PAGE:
How to Plan for a Short Science Block

In the era of end of grade testing, so much focus is placed on math and reading. Daily schedules are usually built around these two subjects. Sometimes this leaves very little time for other important areas, such as science, social studies, and writing. In one of my previous (school mandated) daily schedules, I was allotted 20 minutes for science per day. Since my science block was at the very end of the day, some days I was able to stretch this to 25 or nearly 30 minutes by shaving some time off of dismissal procedures.

Here are some tips for planning if you are not given much time for science:

Gather many books from your school library

By bringing these books into the classroom, you are giving students the opportunities to read about the topics you are covering, in their own free time. I try to keep a tub of school library books at all my group tables. (I do have a classroom library that includes books that I have purchased. However, I always like to check out plenty from the school library as well, and I rotate these many times throughout the year. I try to keep them seasonal and also related to the topics we are covering in class.)

Gather links to all videos you want to show

Make a list on your computer. Include a clickable link, the title of the video, and the length of the video. Gather more video links than you think you will need.

Plan your unit ahead of time

Because my time is so short, I do not write out long lesson plans for science. (Fortunately for me, I have only been required to submit math & ela plans!) Instead, I print out a blank calendar page, and plan out what can be done each day. Of course, sometimes things change and I have to make adjustments. However, I am able to use this calendar almost like a giant checklist!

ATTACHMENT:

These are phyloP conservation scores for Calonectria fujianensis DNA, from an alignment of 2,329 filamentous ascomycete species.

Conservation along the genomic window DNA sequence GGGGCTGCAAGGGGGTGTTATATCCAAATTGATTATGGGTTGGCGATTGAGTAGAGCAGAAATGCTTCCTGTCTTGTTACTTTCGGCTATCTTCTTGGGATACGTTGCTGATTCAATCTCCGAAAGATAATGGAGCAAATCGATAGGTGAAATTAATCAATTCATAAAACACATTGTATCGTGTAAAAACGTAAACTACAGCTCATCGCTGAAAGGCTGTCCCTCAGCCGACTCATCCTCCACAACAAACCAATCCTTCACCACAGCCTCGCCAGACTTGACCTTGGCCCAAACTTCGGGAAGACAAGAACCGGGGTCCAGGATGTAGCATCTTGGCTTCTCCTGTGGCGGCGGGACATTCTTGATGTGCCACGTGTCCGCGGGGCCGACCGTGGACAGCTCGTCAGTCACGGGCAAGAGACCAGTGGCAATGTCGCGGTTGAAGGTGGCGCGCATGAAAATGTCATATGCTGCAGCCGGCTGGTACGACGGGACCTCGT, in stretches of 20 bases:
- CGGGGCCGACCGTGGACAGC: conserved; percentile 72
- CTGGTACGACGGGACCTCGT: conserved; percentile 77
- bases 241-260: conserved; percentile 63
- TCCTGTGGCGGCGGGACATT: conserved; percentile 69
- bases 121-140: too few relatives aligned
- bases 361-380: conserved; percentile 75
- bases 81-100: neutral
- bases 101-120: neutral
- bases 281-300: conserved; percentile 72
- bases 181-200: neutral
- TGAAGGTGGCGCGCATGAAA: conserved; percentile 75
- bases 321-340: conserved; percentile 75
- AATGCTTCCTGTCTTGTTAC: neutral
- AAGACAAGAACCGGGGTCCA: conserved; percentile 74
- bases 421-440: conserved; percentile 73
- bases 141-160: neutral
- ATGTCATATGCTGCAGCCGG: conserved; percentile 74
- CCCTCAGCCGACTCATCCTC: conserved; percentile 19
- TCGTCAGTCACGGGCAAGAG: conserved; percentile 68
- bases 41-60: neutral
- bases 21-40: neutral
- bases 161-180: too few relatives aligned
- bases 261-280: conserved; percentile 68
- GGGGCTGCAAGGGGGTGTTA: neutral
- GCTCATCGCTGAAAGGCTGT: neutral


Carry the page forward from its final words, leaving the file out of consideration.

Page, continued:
Incorporate into ELA time

Try to use texts that go along with your science topics as much as possible during your ELA block.

Make Good Use of Your Time

If you have only 2 or 3 minutes of your science block left, you know that is not enough time to start a new activity. However, you may be able to read aloud one (or PART) of a nonfiction text that you checked out of the library. The great thing about nonfiction is that the texts are usually divided by headings and organized by topic. You can easily grab a book and read a portion of the text. With just a few minutes you can also show a short video about the topic. (That’s why it’s important to have a lot of videos prepared, and to make note of their lengths.) When you have a short science block, it is very important to have plans for any small chunks of time. You want to make the most of every minute.

When you have a hands-on activity to do, consider explaining it to your class ahead of time. If I knew we had an experiment to do, I would try to prep my students for it the day before. We’d look at the materials and discuss what exactly we’d be doing.

Looking for science resources? Come check out the science section of my TpT shop!

Teach NGSS? I also have units specifically created for these standards!

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